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        Changes in vitamin biomarkers during a 2-year intervention trial involving increased fruit and vegetable consumption by free-living volunteers
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        Changes in vitamin biomarkers during a 2-year intervention trial involving increased fruit and vegetable consumption by free-living volunteers
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Abstract

Trials in free-living populations involving increased consumption of fruit and vegetables are difficult to monitor. We evaluated biomarkers for assessing fruit and vegetable intake and compliance in a 2-year trial. Postmenopausal women were randomised to 300 g additional fruit and vegetables per d (n 66), placebo (n 70) or potassium citrate (n 140). They completed dietary checklists (3-monthly) and food diaries or FFQ (yearly). We measured whole-blood folate, plasma vitamin C and homocysteine (yearly), serum vitamin E and carotenoids (at 12 months) and urinary vitamin K metabolites (yearly). Plasma vitamin C was associated with fruit and vegetable intake at baseline (r +0·31; P < 0·01), remaining significant only for the non-fruit and vegetable group at 12 months (r +0·43; P < 0·01). For the fruit and vegetable group, vitamin C increased by 5·9 μmol/l (P = 0·07) but was not significantly associated with fruit and vegetable intake; vitamin E, β-carotene and β-cryptoxanthin were higher compared with the non-fruit and vegetable group (P < 0·05); and whole-blood folate and the urinary 5C-aglycone metabolite of vitamin K were associated with vegetable intake. For all participants plasma vitamin C increased with increasing fruit and vegetable intakes, reaching a plateau of 90–95 μmol/l at intakes>500 g/d, whereas whole-blood folate, β-carotene and β-cryptoxanthin continued to increase. Concentrations of vitamin C, folate and β-cryptoxanthin were lower and the 7C-aglycone metabolite of vitamin K higher, in smokers compared with non-smokers. Suitable markers for monitoring fruit and vegetable compliance include β-carotene and β-cryptoxanthin. Plasma vitamin C and whole-blood folate may be suitable for monitoring intakes in populations but for monitoring compliance the former may be restricted to low intakes of fruit and vegetables and the latter to vegetable intake.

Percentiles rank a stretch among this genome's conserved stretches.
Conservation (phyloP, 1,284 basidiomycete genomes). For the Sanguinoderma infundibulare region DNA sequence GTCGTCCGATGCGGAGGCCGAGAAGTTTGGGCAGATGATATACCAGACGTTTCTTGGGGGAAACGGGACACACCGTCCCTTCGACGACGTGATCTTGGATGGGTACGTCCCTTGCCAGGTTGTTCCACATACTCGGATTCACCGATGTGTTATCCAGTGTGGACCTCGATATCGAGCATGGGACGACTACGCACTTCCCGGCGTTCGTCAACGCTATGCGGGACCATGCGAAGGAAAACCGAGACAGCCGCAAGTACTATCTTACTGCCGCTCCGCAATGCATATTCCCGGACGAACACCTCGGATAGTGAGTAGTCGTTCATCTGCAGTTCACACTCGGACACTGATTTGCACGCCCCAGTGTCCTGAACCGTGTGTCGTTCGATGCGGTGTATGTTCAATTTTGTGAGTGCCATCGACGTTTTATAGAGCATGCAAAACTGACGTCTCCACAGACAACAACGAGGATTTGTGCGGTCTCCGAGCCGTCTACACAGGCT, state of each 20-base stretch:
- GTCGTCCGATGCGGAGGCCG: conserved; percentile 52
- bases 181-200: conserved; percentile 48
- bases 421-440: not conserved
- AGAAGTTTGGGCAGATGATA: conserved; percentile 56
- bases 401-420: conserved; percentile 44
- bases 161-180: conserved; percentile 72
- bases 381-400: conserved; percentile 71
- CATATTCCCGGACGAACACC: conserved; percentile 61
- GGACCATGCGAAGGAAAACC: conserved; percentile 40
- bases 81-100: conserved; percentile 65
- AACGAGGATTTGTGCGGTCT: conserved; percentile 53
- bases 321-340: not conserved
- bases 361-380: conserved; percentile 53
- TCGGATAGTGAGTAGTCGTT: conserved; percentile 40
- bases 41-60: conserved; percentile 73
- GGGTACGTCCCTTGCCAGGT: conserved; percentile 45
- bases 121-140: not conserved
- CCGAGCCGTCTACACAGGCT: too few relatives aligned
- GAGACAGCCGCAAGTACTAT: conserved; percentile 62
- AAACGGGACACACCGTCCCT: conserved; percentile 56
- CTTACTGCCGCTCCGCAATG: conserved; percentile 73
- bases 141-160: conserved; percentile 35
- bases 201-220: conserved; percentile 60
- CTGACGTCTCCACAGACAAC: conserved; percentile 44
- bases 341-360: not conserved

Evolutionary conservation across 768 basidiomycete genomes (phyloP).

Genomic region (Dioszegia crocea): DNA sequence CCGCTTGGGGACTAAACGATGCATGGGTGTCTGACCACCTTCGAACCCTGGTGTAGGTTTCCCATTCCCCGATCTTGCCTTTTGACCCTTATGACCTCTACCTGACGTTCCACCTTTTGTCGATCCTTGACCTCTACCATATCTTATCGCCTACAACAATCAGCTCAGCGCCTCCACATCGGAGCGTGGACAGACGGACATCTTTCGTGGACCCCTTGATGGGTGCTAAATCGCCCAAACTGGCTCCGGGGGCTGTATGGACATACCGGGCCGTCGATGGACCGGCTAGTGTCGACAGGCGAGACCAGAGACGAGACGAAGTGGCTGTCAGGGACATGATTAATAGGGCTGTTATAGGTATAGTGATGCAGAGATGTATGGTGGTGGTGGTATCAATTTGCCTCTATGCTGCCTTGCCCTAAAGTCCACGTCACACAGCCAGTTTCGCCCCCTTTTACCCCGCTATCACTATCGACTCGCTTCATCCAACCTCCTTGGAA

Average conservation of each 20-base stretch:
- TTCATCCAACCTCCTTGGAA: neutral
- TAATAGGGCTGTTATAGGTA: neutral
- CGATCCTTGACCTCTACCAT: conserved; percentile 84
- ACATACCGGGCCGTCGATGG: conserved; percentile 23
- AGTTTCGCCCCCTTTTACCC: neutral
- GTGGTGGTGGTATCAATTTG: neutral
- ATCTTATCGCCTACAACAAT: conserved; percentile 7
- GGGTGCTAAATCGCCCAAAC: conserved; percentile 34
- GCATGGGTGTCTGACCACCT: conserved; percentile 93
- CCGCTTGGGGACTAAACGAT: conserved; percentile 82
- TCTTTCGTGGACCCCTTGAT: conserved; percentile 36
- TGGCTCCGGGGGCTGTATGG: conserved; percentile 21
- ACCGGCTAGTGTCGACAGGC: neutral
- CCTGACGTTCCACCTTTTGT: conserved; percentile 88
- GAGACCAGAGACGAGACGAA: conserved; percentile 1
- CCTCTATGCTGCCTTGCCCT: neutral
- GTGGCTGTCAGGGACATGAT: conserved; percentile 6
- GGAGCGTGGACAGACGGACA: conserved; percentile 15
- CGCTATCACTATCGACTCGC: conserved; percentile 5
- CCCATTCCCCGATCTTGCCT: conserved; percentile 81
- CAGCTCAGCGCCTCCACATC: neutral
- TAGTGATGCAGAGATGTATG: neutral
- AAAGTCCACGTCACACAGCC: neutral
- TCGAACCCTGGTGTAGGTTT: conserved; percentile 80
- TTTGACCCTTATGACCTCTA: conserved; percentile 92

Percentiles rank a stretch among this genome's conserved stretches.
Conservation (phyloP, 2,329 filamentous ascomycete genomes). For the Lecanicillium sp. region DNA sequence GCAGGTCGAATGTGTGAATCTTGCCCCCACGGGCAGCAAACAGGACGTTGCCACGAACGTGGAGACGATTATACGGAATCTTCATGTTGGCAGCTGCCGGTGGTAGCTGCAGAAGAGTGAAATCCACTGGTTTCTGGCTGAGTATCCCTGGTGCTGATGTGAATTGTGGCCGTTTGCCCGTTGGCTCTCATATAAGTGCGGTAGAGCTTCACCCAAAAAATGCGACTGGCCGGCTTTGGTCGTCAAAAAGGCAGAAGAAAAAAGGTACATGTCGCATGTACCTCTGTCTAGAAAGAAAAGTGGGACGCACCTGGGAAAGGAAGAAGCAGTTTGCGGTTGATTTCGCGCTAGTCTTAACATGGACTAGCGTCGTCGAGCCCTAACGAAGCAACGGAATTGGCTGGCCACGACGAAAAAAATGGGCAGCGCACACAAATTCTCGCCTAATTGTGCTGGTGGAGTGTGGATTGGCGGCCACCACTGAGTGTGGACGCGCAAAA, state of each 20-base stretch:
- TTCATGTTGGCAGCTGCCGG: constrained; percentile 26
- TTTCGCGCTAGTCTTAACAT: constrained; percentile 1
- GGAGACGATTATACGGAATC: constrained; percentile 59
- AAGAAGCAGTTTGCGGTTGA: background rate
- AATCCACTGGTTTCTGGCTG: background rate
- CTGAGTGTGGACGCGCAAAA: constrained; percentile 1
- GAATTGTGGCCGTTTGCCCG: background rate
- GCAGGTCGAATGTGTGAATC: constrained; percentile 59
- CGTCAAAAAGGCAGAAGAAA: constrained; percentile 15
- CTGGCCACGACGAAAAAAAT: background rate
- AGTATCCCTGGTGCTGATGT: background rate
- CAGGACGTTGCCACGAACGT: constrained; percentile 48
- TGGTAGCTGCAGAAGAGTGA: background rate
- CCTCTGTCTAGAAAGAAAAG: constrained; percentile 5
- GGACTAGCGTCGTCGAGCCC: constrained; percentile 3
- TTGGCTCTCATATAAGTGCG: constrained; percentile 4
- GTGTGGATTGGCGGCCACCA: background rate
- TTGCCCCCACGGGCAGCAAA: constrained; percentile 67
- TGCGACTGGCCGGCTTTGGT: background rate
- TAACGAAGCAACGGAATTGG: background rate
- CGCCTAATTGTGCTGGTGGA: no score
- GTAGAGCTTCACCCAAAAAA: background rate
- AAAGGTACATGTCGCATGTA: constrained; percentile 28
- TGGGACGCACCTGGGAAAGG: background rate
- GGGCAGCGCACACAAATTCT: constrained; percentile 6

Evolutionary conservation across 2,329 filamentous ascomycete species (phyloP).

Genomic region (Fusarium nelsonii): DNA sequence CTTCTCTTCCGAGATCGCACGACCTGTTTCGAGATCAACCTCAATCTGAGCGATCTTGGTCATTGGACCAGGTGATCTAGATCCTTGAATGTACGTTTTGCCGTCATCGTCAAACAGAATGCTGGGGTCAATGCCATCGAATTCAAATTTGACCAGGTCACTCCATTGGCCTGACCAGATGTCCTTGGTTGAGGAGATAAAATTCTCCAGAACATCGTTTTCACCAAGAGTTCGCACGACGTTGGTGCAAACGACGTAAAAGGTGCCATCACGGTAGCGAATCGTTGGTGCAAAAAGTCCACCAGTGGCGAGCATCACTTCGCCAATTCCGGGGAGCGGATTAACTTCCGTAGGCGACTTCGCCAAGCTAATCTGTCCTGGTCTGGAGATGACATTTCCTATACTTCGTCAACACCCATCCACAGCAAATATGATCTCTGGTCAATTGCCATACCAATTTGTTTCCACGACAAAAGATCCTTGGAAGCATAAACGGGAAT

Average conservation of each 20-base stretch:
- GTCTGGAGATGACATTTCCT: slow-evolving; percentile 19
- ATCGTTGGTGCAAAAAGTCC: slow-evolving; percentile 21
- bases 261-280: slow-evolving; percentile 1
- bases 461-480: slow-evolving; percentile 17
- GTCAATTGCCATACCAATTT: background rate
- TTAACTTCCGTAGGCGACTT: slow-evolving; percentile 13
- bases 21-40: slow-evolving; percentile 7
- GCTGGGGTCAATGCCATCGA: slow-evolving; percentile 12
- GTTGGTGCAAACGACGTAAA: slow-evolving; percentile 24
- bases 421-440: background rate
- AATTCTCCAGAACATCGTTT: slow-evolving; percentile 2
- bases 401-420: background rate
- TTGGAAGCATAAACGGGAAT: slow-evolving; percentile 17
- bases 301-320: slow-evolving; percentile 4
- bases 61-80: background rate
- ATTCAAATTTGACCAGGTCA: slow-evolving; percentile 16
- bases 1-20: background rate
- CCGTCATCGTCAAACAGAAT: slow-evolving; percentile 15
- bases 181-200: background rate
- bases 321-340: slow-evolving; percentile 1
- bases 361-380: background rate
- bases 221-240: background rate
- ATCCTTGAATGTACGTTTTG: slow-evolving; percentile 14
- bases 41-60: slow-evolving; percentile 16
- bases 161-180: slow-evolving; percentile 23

Fruit and vegetable intake may play a role in preventing many chronic diseases including stroke(1), CVD(2) and certain cancers(3). More recently, evidence supporting the protective effect of fruit and vegetables against cancer was reported to be less convincing but public health goals of>600 g/d for non-starchy vegetables and fruits have been justified using an integrated approach to the evidence(4).

It is recognised that fruit and vegetable intakes do not meet current guidelines(5). The UK National Diet and Nutrition Survey found that overall women were eating fewer than three portions per d and although daily intakes were proportionally higher for older women, 78 % of 50- to 60-year-old women were still eating less than five portions per d(6). Interventions to increase fruit and vegetable intake have generally shown modest improvements of about 1–1·5 portions per d(79), estimated from questionnaires. As food diaries are burdensome, short questionnaires are often used(10) but these are still subjective. Biomarkers such as low urinary pH(11) and carotenoids(12) have been used to help validate fruit and vegetable intakes obtained from questionnaires. Few studies have used biomarkers to assess compliance of a dietary intervention. Increases in plasma vitamin E (but not vitamin C) were observed 12 months after behavioural and nutritional education counselling to increase fruit and vegetable intake(13) and some plasma carotenoids and plasma vitamin C increased in a 6-month trial of a brief negotiation method aimed at increasing fruit and vegetable intakes(8), both studies being carried out in a primary-care setting. As far as we are aware there are no data on longer-term studies.

In our randomised controlled trial of free-living postmenopausal women, one of the interventions required extra fruit and vegetable consumption (300 g/d), over 2 years. The results of the potassium citrate and fruit and vegetable intervention on bone health have been published elsewhere(14). The aim of the present study was (1) to evaluate concentrations of vitamins (E, C, K), carotenoids, folate and homocysteine in blood and urine as biomarkers for assessing overall fruit and vegetable intakes and to assess compliance in the fruit and vegetable intervention group and (2) to compare the relationship between these biomarkers and fruit and vegetable intake in those who were asked to increase their intake of fruit and vegetables with those who were not.

Methods

Study subjects

Ethical permission was obtained from Grampian Research Ethics Committee (no. 02/0053) and the study registered with the International Standard Randomised Controlled Trial Number Register (no. ISRCTN86186352). Study participants took part in a randomised placebo-controlled trial in which 276 women were randomised as follows: 140 women to one of two doses of potassium citrate treatment (18·5 mEq/d or 55·6 mEq/d), seventy women to placebo, and sixty-six women were assigned to the fruit and vegetable intervention arm(14). Women were excluded if they suffered from severe disease, malabsorption, were taking medications that affected bone metabolism, or were currently taking K-sparing diuretics. In total 226 women completed the 2-year trial (Fig. 1).

Fig. 1 Numbers of women randomised to the fruit and vegetable and non-fruit and vegetable arms, showing samples collected at yearly time points and study retention.